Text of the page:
Facial reconstruction

Search LJMU Research Online

Browse Repository | Browse E-Theses

The role of High-Mobility Group Box 1 protein in mesenchymal-epithelial signalling in the tumour microenvironment.

Evans, AR, Sharma, S and Hemers, E, E (2016) The role of High-Mobility Group Box 1 protein in mesenchymal-epithelial signalling in the tumour microenvironment. In: European Journal of Cancer Supplements , 61 (1). S78-S78. (EACR 24th biennial conference, 09 July 2016 - 12 July 2016, Manchester UK).

[img] Text
HMGB1 Poster 2016.pdf - Presentation
Restricted to Repository staff only
Available under License Creative Commons Attribution Non-commercial No Derivatives.

Download (7MB)


Introduction Glucose depravation, hypoxia, and acidosis are characteristic features of the central core most solid tumours. Myofibroblasts are stromal cells present in many such solid tumours including those of the colon, and they are known to be involved in all stages of tumour progression. HMGB1 is a nuclear protein that plays an important role in nucleosome stabilisation and gene transcription. HMGB1 is also released from immune cells and is involved in the inflammatory process. This work reports a novel finding that the microenvironmental condition of glucose depravation is responsible for the active release of HMGB1 from different types of cancer cell lines (HT-29, MCF-7 and A549) under normoxic conditions. Materials and method Human colonic myofibroblasts cells CCD18COCo, and cancer cells, colon HT-29, lung A549 and breast MCF7 were obtained from the ATCC and bladder cancer cells EJ138 from the ECACC. The human recombinant HMGB1, anti-HMGB1 antibody, anti-RAGE primary antibody and anti-TLR4 antibody were purchased from R&D systems. MEK1/2 inhibitor (U0126) and PI3K inhibitor (LY294002) were purchased from Cell Signalling Technology (USA). Medium was collected from HT-29, MCF-7, EJ138 and A549 cells after 48h treatment with various conditioned or fresh medium and analysed by western blotting for the presence of HMGB1. The MTT assay was used measure proliferation of myofibroblasts after treatment with conditioned medium with or without an MEK1/2 inhibitor or a PI3K inhibitor. Migration of CCD18Co cells in response to medium previously conditioned on HT-29 cells for 20h was studied using 8µm pore Boyden chamber inserts in 24-well plate system (BD Bioscience, California, USA). In addition, invasion assays of myofibroblast cells were performed using 8µm pore matrigel matrix Biocoat® inserts according to the manufacturer’s instruction (Becton Dickinson). Results and discussion Recombinant HMGB1 (10ng/ml) was shown to trigger proliferation in myofibroblasts cells via activation of PI3K and MEK1/2. Conditioned medium collected from glucose deprived HT-29 colon cancer cells was shown to stimulate migration and invasion of colonic myofibroblasts, and these processes were significantly inhibited by immunoneutralising antibodies to HMGB1, RAGE and TLR4, along with specific inhibitors of PI3K and MEK1/2. Conclusion Together these data suggests that HMGB1 released from the cancer cells under glucose depravation is involved in stimulating colonic myofibroblast migration and invasion and that this was through activation of RAGE and TLR4, resulting in activation of the MAPK and PI3K signalling pathways. Thus, it is proposed that HMGB1 may be released by cancer cells in areas of low glucose in solid tumours with the resulting activation of myofibroblasts. Therefore, HMGB1 may be considered as potential therapeutic target to inhibit solid tumour growth.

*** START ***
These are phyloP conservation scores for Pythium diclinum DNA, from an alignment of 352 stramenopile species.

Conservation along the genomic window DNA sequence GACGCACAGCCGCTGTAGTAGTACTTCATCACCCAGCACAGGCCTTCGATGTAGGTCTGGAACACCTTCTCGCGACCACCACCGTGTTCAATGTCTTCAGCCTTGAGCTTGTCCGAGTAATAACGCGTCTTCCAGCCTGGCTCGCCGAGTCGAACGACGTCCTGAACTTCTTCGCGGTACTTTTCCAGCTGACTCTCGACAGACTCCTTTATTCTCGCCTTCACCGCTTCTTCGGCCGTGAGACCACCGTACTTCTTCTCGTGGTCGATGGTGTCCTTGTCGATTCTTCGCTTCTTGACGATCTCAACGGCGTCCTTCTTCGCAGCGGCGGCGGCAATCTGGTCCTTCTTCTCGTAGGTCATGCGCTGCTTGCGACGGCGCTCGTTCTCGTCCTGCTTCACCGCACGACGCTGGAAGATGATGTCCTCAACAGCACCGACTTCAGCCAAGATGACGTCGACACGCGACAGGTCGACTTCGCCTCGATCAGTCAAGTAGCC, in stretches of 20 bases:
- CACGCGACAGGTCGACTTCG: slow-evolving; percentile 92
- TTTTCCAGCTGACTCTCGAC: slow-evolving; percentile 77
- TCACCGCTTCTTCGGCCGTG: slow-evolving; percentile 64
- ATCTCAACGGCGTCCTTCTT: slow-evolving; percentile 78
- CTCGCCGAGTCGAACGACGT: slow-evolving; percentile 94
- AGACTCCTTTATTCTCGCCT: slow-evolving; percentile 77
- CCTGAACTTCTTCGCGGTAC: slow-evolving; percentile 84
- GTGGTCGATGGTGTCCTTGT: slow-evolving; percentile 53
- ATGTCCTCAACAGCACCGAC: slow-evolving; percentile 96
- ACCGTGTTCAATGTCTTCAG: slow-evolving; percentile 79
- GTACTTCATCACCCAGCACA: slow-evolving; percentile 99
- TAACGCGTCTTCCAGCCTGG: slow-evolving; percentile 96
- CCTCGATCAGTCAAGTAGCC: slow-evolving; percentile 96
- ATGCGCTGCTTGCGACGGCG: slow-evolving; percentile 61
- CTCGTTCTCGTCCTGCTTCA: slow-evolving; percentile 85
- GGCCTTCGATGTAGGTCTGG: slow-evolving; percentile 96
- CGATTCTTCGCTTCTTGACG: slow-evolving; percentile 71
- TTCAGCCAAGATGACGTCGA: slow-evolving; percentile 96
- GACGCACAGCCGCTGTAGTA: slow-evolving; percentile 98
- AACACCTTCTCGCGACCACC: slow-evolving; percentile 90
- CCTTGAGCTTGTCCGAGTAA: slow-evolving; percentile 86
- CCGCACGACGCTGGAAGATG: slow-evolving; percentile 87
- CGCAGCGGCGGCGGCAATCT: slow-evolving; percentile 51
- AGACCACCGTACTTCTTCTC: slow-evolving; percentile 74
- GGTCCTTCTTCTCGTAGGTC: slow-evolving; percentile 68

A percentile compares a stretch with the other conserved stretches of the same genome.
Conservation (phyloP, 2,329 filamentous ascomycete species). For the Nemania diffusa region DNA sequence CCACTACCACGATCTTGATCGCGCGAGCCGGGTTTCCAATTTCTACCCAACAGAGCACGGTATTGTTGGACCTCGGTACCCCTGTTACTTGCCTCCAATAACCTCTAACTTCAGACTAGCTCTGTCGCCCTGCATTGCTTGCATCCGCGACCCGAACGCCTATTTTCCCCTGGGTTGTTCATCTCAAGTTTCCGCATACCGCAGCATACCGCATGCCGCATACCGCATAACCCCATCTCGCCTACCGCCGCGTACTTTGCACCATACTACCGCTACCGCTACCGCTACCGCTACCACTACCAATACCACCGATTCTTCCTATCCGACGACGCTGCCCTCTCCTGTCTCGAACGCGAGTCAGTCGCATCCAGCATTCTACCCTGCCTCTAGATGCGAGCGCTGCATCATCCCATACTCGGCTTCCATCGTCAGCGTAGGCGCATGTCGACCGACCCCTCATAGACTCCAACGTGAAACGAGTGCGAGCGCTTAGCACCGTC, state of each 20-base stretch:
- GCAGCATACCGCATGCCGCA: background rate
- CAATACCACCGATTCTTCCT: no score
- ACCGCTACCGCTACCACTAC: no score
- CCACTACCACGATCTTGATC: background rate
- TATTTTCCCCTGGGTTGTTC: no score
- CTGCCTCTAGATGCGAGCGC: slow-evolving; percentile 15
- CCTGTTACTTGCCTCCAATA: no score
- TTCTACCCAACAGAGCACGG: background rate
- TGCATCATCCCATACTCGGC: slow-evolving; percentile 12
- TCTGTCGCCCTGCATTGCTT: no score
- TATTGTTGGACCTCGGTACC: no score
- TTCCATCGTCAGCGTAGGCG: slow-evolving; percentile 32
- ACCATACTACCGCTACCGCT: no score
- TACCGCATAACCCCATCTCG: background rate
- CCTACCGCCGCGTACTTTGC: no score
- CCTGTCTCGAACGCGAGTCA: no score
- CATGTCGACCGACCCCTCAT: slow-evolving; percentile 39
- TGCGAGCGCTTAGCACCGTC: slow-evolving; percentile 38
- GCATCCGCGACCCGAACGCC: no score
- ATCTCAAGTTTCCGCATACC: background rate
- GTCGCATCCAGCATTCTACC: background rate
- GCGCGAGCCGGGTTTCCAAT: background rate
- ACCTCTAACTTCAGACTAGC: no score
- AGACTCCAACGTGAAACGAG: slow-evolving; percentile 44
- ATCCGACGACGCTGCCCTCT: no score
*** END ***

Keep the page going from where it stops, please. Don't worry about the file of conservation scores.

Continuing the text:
Item Type: Conference or Workshop Item (Poster)
Uncontrolled Keywords: 1112 Oncology And Carcinogenesis
Subjects: R Medicine > RM Therapeutics. Pharmacology
Divisions: Natural Sciences & Psychology (closed 31 Aug 19)
Pharmacy & Biomolecular Sciences
Publisher: Elsevier
Date Deposited: 13 Jul 2016 08:27
Last Modified: 13 Apr 2022 15:14
URI: https://researchonline.ljmu.ac.uk/id/eprint/3877
View Item View Item